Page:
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Lebanonwire, October 3, 2003

The Daily Star

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Crepaway founder reflects on 19 years of success
‘For me, this company is everything’

Habib Battah
Daily Star staff

Charles Thoumy remembers business in the early days. The cramped shipping container in Kaslik; the war-time sandbags he stacked to save his establishment; and mom’s kitchen, where the now famous crepe recipe was inspired.
“It was originally my brother’s idea,” said Thoumy, part owner of Crepaway ­ Lebanon’s fastest-growing food chain, which recently expanded into multi-million dollar franchises across the region.
“When my brother returned from university in the US, he said: ‘Let’s do something. Let’s start a small crepe restaurant,” Thoumy recalled.
Perfected by their mother, and encouraged by the fact that “her crepe was the rage among friends,” the two college-aged brothers decided to commercialize their home product. They invested some $5,000 in cooking equipment and a used shipping container in 1984, when bloody civil strife was in full swing.
“During the war you had to do something, you couldn’t just stay in the house. You had to make money, you had to do something just … to live.”
With friends huddled inside the teetering container-turned-kitchen, things suddenly looked bright to the young entrepreneurs, despite the surrounding chaos.
“It was really great, we were like a small community. We were all friends and we all made crepes,” he said.
According to Thoumy, the concept took off because crepes were a relative novelty at the time. And with no real dining room, the name “Crepe-away” was born.
The young entrepreneurs managed to save enough to open a “real restaurant” a year later in Maameltein. And despite the continuing war, they branched out and expanded into new outlets in Achrafieh and Broummana.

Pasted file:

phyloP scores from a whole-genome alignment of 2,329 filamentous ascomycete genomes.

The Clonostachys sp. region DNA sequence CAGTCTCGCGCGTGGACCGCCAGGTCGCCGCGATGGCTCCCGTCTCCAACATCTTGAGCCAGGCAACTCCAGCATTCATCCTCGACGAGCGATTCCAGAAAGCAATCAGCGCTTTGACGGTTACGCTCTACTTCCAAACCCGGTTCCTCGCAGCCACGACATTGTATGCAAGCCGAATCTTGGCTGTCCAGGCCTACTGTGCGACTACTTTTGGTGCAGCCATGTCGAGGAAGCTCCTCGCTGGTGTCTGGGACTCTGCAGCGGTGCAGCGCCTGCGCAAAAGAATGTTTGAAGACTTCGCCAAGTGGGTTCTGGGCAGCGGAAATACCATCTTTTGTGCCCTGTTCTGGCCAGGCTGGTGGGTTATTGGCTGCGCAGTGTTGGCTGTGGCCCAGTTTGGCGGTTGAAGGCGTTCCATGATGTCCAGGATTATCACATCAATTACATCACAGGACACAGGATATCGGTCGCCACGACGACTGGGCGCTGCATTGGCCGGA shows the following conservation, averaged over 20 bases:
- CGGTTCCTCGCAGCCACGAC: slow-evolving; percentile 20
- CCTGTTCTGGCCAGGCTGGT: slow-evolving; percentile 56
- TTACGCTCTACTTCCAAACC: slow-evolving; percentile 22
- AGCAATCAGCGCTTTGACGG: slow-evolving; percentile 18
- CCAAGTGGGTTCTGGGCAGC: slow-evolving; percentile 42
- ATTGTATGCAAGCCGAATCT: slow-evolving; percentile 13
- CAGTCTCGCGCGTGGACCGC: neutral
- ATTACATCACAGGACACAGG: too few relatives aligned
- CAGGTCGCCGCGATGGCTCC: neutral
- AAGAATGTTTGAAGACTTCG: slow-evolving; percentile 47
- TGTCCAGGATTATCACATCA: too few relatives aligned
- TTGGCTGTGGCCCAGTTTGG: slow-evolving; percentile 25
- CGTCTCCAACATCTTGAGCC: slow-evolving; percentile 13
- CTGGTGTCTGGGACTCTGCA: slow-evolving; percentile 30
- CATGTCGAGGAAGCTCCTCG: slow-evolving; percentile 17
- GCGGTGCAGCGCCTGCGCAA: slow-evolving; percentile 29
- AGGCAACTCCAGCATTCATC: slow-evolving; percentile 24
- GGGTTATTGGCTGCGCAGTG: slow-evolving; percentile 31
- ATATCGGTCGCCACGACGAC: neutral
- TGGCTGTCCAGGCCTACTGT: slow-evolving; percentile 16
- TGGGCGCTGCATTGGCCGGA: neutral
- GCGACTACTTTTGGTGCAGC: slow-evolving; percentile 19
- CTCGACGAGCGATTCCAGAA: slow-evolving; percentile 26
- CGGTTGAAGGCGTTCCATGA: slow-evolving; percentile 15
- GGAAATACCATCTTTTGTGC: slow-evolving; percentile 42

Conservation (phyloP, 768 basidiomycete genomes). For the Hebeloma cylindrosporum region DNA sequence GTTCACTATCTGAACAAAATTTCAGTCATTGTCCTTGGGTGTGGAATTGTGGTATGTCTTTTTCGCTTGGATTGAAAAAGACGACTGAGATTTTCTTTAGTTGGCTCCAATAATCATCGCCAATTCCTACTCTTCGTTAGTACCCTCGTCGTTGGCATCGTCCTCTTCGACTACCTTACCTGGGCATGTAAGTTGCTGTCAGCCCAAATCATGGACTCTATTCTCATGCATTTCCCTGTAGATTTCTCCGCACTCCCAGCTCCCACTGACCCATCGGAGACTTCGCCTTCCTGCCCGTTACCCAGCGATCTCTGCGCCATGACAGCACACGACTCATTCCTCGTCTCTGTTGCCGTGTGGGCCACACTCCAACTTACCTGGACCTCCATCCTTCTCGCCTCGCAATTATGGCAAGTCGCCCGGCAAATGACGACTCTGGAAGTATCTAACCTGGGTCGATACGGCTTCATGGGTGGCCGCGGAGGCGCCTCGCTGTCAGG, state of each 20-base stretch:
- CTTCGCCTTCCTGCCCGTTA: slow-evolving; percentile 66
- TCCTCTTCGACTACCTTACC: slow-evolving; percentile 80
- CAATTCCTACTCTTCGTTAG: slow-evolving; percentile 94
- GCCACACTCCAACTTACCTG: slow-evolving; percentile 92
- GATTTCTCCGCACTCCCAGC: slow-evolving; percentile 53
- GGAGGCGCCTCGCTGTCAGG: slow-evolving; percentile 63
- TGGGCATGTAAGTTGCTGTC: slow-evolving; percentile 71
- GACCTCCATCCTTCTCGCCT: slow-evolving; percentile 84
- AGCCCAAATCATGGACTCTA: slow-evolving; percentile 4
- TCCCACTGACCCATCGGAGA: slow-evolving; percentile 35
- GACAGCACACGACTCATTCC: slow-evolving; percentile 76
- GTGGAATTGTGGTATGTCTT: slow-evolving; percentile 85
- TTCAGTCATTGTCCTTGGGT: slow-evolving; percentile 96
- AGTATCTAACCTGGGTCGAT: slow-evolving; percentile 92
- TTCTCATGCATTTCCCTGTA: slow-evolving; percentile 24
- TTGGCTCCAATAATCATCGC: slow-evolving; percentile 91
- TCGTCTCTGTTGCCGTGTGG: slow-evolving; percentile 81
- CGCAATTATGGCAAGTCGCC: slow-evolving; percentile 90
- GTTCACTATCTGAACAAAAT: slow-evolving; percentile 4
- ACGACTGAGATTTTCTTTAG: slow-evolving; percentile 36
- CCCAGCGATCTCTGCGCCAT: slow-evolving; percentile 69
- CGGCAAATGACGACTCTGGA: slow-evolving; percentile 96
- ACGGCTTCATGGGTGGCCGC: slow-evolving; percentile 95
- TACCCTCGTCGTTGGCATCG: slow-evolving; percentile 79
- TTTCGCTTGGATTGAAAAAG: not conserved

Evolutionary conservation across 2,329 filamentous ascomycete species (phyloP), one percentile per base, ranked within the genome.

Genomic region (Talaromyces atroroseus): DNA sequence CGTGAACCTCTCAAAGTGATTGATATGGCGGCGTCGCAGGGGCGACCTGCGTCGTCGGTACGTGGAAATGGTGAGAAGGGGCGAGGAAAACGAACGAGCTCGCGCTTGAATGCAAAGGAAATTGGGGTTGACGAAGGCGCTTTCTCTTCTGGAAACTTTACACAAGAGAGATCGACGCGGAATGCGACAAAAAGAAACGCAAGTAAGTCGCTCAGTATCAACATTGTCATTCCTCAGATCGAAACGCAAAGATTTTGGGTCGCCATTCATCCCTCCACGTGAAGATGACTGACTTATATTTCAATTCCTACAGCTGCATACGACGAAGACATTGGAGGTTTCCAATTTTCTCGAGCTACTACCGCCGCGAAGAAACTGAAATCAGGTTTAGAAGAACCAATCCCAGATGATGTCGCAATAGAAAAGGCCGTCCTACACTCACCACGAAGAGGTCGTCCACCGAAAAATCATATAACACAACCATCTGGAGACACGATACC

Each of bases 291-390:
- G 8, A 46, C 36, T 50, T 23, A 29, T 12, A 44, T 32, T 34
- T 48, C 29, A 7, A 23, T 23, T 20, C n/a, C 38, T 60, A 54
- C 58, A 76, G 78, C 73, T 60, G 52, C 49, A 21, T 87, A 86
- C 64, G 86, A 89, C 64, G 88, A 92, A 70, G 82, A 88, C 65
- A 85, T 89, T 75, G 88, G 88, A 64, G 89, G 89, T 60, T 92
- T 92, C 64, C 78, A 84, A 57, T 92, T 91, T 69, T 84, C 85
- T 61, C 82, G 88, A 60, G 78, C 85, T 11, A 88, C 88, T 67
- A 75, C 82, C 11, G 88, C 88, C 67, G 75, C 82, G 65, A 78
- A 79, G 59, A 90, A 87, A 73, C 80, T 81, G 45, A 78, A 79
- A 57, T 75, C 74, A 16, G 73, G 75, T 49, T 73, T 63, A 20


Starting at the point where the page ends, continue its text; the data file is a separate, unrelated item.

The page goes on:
Today Crepaway employs some 300 workers, owns 12 locations in Lebanon, and operates large franchises in Egypt, Saudi Arabia and Kuwait. Future locations in Dubai, Abu Dhabi, and Qatar are expected to open in about a year, Thoumy said, adding that European expansion is also very likely.
“Crepaway is, was and always will be our baby. For me, the company is everything.”
“Aspiring young entrepreneurs should set achievable goals, not shy away from 16 hour work days. They should also place strong emphasis on staff retention,” he said. “We really try to keep up good relations with our employees. We don’t just sit back in our offices and act like big bosses. We go out on the floor and initiate the spirit of teamwork.”
Employees can purchase stock in the company, and many have stayed with Crepaway since the 1980s, he added.
“If you want success in your business, then you really have to live in your business. You have to feel with it and give it all you’ve got, because business is not easy, and success is not a lottery ticket.”
Also a professor of marketing at Universite Saint Joseph, Thoumy constantly preaches about the endless opportunities available in Lebanon, urging his students to have confidence in their country.
“Anyone who starts a new business should first place trust in his country; second, they should be serious ­ avoid short-term goals just to make a quick buck, and really love their country, and work here for the long term.
“There are so many opportunities in Lebanon,” he added. “Everything in Lebanon is an opportunity. The food industry, the technology sector: Everyone has a chance if they work properly and correctly, and love their work.”
Crepaway aims to open a franchise in every Arab country, and even in some European cities, but the focus will always be on Lebanon, he said.
“We are proud to be Lebanese and we don’t ever want to move our offices abroad. We had many opportunities to do so during the war, but we stayed because our country needs all of us to survive.”
Reflecting on 19 years of Crepaway’s history, Thoumy’s only regret involves what the local restaurant sector might have been without the war.
“It was really a stupid war, nobody wanted it and nobody knows why we had the war. Lebanese like to go out, have fun and eat, drink and live.”

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